Skip to main content

Consumer Protection Subcommittee Leader Bilirakis: “We Share Similar Concerns About Big Tech, but the Democrat’s Bills Miss the Target and Hurt the Economy”


Washington, D.C. — Energy and Commerce Committee Republican Leader for Consumer Protection and Commerce Gus Bilirakis (R-FL) delivered opening remarks at today’s hearing on holding Big Tech accountable.  


“Today’s hearing is the third in a series of what the majority calls ‘Holding Big Tech Accountable.’  I certainly hope the fourth will be on a national privacy and data security framework.  

“For the December hearing, the Republicans invited TikTok to testify as they are at the center of so many of our shared concerns. TikTok declined.   

“For this hearing, I appreciate that the majority backed our efforts to invite this company this time. TikTok again declined.   

“Madam Chair, if we put our heads together, I’m sure we can figure out a way to get this company before our panel like so many others who have appeared as part of OUR country’s democratic process.” 


“The legislation today covers a broad range of issues.  While I share many of the same concerns as my colleagues regarding Big Tech’s abuse of power, I worry about proposals that miss the target and hurt other parts of our economy.   

“Without more vetting, these bills will lead to a worse consumer experience, adversely impact American innovators and small businesses, and increase market dominance for large companies, specifically Google.  

“So far this Congress, this committee has heard from academics, industry experts, and consumer advocates.  I’m pleased that today we finally get to hear law enforcement’s perspective.  They are at the front lines of protecting our kids, which is a primary focus in our fight against Big Tech.  

“I’m proud to welcome Mike Duffey, a law enforcement officer based in Florida, who has dedicated more than 20 years of his career to protecting our Floridians and our nation’s children from predators and other dangerous threats online.  

“Law enforcement’s insights are critically important as we consider multiple avenues to rein in the abuses perpetrated by Big Tech. I believe two bills under consideration today will help.”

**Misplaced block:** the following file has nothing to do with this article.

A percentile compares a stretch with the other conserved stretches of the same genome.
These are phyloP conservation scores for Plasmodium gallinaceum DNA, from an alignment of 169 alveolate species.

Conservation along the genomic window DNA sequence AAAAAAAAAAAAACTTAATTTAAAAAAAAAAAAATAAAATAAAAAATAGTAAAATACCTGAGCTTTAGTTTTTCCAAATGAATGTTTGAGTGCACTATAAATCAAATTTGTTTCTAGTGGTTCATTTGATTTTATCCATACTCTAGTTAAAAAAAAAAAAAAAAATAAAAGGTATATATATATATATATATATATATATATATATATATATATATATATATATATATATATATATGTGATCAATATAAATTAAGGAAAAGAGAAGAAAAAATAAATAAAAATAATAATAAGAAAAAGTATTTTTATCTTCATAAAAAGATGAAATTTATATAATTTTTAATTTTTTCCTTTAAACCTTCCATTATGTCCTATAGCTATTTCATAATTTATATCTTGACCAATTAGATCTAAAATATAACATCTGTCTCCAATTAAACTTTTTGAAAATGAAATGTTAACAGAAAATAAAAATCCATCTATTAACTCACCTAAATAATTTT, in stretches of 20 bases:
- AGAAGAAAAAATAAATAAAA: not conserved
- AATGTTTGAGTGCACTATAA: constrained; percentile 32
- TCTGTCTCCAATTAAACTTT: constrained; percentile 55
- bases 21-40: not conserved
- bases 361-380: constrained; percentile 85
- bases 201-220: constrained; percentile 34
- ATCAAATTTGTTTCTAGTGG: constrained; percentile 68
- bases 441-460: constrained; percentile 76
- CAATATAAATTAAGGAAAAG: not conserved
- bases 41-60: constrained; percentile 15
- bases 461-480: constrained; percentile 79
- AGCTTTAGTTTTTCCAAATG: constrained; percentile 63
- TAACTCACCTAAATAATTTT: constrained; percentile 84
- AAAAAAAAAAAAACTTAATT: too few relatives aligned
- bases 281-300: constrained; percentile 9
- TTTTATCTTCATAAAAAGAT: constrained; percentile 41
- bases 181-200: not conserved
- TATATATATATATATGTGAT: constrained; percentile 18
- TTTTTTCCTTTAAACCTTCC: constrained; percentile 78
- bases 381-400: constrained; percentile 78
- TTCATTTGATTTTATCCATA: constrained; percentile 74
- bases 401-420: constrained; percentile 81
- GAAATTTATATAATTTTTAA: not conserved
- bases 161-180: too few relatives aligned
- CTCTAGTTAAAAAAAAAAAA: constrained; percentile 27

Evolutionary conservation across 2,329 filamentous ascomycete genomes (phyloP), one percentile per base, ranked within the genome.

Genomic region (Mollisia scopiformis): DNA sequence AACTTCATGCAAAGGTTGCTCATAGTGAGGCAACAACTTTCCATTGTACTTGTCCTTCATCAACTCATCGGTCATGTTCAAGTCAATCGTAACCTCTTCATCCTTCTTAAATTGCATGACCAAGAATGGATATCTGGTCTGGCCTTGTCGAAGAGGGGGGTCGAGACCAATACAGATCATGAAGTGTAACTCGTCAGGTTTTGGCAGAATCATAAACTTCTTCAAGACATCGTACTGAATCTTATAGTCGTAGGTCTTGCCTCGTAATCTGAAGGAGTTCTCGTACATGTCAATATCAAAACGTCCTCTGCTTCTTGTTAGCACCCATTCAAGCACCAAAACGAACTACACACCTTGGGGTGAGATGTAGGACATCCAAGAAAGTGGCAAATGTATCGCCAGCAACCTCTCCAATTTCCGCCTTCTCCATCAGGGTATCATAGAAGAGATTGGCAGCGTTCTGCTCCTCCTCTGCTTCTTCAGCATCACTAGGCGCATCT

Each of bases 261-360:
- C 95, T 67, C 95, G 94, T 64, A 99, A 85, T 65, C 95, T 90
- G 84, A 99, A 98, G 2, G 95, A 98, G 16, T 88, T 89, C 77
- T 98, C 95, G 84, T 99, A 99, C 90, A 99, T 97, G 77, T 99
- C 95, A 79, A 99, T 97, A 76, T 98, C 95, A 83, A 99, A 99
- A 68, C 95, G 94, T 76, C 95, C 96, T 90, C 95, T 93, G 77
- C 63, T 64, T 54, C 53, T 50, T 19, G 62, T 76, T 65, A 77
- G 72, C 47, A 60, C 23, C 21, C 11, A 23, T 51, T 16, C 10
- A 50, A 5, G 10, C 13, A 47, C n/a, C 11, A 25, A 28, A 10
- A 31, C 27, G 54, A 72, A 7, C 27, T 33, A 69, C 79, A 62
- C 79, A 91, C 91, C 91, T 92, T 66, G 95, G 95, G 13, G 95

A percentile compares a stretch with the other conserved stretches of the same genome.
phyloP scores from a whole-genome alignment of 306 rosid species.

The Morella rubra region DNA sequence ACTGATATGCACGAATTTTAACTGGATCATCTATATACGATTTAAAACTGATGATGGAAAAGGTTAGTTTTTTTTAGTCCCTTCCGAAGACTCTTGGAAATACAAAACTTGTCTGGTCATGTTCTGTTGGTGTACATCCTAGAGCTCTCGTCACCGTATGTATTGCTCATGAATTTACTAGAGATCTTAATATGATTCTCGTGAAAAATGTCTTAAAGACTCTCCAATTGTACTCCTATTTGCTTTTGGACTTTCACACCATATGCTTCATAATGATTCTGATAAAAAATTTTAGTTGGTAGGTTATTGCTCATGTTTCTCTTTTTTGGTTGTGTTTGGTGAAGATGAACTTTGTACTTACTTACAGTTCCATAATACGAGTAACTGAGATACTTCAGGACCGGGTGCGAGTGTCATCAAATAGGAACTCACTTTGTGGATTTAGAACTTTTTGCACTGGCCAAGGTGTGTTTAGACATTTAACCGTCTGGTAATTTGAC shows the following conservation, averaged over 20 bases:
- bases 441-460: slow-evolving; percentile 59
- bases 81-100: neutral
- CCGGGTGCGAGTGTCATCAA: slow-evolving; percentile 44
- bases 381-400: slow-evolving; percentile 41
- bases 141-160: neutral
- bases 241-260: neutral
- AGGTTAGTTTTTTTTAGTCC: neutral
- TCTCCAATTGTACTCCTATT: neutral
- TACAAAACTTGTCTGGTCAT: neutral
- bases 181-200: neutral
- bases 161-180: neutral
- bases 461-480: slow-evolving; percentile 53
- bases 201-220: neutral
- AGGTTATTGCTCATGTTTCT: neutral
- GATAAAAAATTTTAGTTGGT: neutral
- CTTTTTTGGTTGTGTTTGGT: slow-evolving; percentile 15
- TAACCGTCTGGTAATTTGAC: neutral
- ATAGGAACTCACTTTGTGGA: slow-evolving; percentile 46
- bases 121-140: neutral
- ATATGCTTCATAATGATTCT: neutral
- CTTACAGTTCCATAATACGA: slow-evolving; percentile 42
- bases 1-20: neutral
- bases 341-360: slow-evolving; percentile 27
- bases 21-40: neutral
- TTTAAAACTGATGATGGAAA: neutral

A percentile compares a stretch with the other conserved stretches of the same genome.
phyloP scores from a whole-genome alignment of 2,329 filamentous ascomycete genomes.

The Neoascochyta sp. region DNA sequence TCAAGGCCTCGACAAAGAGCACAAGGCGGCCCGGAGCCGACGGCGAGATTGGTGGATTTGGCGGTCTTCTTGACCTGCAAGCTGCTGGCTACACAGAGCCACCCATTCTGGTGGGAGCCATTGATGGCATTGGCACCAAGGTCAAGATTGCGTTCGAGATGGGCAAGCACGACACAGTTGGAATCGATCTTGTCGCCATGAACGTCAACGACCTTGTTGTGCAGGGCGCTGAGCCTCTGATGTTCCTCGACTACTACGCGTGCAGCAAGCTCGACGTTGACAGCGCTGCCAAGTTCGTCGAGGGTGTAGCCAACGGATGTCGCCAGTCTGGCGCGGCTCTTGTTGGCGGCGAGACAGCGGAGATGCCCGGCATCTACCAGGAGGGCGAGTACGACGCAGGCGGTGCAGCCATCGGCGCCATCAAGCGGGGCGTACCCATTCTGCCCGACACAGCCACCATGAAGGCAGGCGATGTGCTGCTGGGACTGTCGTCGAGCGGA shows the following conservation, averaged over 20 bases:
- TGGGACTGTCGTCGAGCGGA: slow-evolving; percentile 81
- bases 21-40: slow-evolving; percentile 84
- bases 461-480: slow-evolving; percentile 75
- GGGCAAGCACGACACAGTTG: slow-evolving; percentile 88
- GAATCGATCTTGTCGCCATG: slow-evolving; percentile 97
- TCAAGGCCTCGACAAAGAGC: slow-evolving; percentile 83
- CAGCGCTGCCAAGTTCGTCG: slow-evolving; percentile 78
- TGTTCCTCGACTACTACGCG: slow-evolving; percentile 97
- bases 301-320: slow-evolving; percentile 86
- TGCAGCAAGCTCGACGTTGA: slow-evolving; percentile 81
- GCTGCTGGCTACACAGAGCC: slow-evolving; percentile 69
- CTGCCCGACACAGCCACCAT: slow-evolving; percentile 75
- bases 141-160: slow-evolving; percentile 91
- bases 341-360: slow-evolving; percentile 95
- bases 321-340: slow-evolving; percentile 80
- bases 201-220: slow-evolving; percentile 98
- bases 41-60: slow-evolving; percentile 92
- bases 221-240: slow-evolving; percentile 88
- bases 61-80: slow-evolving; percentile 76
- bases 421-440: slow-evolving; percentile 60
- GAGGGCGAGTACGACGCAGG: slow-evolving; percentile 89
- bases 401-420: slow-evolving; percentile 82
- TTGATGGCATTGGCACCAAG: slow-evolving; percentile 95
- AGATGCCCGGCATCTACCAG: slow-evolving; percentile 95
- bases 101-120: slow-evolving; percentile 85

“First, H.R. 6786, the ‘Increasing Consumer’s Education on Law Enforcement Resources Act’ introduced by Rep. Mullin, will require the FTC and Attorney General to develop educational programs and related resources to educate our constituents on law enforcement resources.  

“The second, H.R. 6755, the Cooperation Among Police, Tech, and Users to Resist Exploitation Act or “the CAPTURE Act,” is my legislation to have the Government Accounting Office research recommendations on how to improve coordination and consultation between social media companies and law enforcement, without creating constitutional issues.   

“Those of you on the Communications subcommittee may recognize the “single point of contact” proposal, as it exists in the FirstNet framework.  It’s a good model I’m looking at to apply to tech platforms so Federal, State, and local law enforcement don’t have to guess on who to reach out to at these companies in order to tackle harms online. 

“Given the nexus today’s Democratic bills have on privacy and data security, I know my friend the chair would be disappointed if I didn’t once again emphasize the importance of passing a national privacy and data security law. The House Administration Committee just held a hearing on a national privacy standard. Let that sink in.   

“Madam Chair, I know these issues are important to you, and we know the best way to protect our constituents online is through a national privacy and data security framework.  It is time our subcommittee moves beyond these “one-off” bills that nibble at the edges of privacy and data security concerns.   Leader Rodgers and myself remain committed to working across the aisle with anyone to enact a national privacy and data security law, and I urge my colleagues to join me in these efforts. 

“Thank you to everyone participating today, and I look forward to the discussion, especially how these proposals will help protect our kids online.” 

Press Release